9. Final toasting of another 3-4 mins until cheese has melted, or browned if you'd like.

This was the first half of the wrap where he toasted everything for the same amount of time. The cheese got a little too burnt as you can see in the background. Got the thin, crispy "crust" effect.

The second half, done as per the steps listed above. Mushrooms were less mushy and cheese did not get burnt. The "crust" was equally crispy though.

He used only 1 slice of cheese for each half, perhaps he would try something with more cheese tomorrow. Or maybe he should make bacon wrap tomorrow.

Just to add, it was really interesting to watch the bacon sizzle and crackle through the glass. He had some leftover fillings, and so he wrapped a slice of bacon around 2 crab sticks as filling for a slice of bread. So sinfully delicious without the vegetables.

Tuesday, May 17, 2011

15 May 2011 - FIsh and Co with the family

Brought Dad, Mom, youngest brother and Aunt out for lunch. 2nd bro arrived late and didn't want to order any.

Wary of the portions, he decided on ordering platters to share.

Seafood feast - $59.95. The tiger prawns from the Seafood platter (39.95) tasted much better than the huge king prawns here. The 6 of them could not finish the rice and chips.

Blue mussels in some lemon butter sauce $19.95. Too much sauce that could not be used up with one basket of bread. The serving size and mussel size lost out to The Mussel Guys.

The bread.

Mom got a huge mug of pineapple ice blended which she couldn't finish, and littlest bro got cola tonic which he immediately regretted after a sip.

$155.20 in all, and got some not-very-useful Citibank vouchers for weekday returns.

14 May 2011 - Old Hong Kong Kitchen for dinner

Finally settled the exam and could clear the desktop, both physical and virtual. Accompanied her to the private L'Oreal sale where she netted many prizes. *groan*

After spending some hours there, as always, she found out that her stomach was needy. She decided to expend the final Old Hong Kong voucher despite his pleas to use it on another occasion. Booked Old Hong Kong Kitchen since it was nearest to town.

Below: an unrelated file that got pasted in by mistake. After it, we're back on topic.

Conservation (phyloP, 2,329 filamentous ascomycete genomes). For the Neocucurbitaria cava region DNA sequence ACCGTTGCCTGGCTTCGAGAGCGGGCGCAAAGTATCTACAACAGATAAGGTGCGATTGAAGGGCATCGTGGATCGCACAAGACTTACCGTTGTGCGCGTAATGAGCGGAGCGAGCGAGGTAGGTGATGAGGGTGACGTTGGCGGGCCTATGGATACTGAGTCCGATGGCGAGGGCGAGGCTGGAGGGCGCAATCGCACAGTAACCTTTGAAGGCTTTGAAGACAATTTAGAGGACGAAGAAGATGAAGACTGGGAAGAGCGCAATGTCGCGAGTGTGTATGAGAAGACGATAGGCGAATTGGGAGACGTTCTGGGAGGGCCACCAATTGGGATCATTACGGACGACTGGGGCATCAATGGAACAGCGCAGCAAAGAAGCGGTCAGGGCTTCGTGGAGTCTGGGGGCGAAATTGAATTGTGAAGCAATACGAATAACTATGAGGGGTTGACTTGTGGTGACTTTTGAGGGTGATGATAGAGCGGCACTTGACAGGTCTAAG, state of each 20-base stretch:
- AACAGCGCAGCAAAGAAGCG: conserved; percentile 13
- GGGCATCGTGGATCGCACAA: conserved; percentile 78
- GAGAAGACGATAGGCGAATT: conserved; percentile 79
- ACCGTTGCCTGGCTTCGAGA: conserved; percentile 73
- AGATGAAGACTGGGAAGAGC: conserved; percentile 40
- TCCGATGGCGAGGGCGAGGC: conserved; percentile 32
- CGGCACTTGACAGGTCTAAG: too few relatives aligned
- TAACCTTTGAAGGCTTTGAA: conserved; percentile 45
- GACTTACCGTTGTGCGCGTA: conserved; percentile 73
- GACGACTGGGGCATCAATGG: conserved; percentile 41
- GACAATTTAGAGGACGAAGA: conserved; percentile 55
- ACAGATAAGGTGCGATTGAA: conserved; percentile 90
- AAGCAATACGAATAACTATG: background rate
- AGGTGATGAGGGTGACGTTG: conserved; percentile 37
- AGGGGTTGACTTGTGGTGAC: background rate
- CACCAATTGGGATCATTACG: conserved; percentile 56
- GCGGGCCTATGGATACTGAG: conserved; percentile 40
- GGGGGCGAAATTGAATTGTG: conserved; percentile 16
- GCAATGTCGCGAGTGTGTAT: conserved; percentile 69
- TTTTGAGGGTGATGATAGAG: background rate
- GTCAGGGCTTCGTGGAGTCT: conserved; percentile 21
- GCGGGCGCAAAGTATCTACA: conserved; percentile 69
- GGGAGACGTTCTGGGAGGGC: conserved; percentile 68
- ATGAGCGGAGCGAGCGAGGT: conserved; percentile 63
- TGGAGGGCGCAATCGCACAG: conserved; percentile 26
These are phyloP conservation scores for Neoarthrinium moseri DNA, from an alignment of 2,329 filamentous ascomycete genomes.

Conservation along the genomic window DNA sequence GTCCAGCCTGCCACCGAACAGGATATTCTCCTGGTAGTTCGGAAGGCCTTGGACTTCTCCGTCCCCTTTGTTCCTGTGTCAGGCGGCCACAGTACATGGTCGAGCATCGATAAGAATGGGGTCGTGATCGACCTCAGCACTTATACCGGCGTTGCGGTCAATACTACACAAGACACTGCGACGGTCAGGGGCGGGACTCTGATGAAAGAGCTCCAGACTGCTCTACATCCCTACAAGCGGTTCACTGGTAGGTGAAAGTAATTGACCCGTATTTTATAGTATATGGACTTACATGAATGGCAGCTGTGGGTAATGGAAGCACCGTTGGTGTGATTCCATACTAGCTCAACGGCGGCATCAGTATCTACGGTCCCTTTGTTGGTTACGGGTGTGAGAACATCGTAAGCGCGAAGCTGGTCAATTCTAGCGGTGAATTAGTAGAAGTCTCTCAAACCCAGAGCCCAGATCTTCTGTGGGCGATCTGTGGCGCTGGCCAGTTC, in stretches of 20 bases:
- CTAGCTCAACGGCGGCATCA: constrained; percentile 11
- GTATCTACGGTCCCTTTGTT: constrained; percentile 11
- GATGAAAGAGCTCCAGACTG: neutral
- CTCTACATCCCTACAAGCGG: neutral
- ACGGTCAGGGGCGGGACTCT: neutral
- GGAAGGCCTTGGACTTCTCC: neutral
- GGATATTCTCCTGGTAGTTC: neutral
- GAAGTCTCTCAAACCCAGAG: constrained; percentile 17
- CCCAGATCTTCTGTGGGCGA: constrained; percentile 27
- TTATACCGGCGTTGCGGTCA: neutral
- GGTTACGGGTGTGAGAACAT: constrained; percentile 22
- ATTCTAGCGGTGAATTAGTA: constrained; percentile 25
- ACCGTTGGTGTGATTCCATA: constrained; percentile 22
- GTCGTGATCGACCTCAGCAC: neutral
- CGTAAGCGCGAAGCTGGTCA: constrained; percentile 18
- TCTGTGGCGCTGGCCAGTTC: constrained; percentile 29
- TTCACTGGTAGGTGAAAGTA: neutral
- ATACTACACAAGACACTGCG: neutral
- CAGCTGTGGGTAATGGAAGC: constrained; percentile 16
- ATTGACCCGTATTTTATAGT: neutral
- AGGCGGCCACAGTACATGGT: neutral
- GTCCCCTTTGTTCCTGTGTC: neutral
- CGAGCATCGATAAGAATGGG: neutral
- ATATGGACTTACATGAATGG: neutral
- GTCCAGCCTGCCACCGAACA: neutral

Ordered Soya Chicken - $12. Smooth and succulent, with the accompaniment standing out. A mix of oil, spring onions, unsure of the other ingredients, garlic and ginger perhaps. Didn't smell pungent nor did it leave nasty breath. Probably should google it up one of these days.

Diced beef $18 (?), too salty on its own, Ordered a bowl of rice to go with.

Rack of lamb, 2 puny portions for $20. Tender stuff.

Seafood soup in melon $25. Luckily the soup was as good as it was interesting.

Soup served.

Topped things off with a warm dessert of yam mash with almond cream. $7.50 (?). Go on diet? Lose weight? Lies....

The flowery tea that they had.

30 April 2011 - Old Hong Kong Taste

With the second last voucher on hand, they re-visited Old Hong Kong Taste at Serangoon Gardens.

Lean meat porridge, finely shredded.

Pineapple buns (bo luo bao) which contained no pineapples, barbecued pork filling instead.

Cross section of the pineapple bun

"Phoenix" claws again...

Flour wrap (chee cheong fun) with prawn fillings. He prefers the barbecued pork version.

Siew mai, had it so frequently it didn't taste fantastic anymore.

Beef noodles with noodles like "wonton" noodles. Generous serving of beef.

Beef brisket radish soup, simply love the clear soup.

Comparing braised tendon and tendon from the soup. The braised one tasted better while the one boiled in soup seemed more gelatinous.

The egg yolk lava buns making their appearance again...

Thursday, May 5, 2011

05 May 2011 - Grilled Tomatoes

Grilled tomatoes at lunch

Simple steps off the internet that he followed, see link.
- Halved each tomato from the side.
- Scooped out the pulp into a bowl for eating on its own.
- One teaspoon of olive oil, a quarter teaspoon of salt and liberal sprinkling of black pepper for seasoning.
- "Grilled" cut-side down on low flame in a pan, checking the level of wilted-ness every 2 minutes until desired. He used burnt marks as a gauge.

Soft, warm and flavorsome.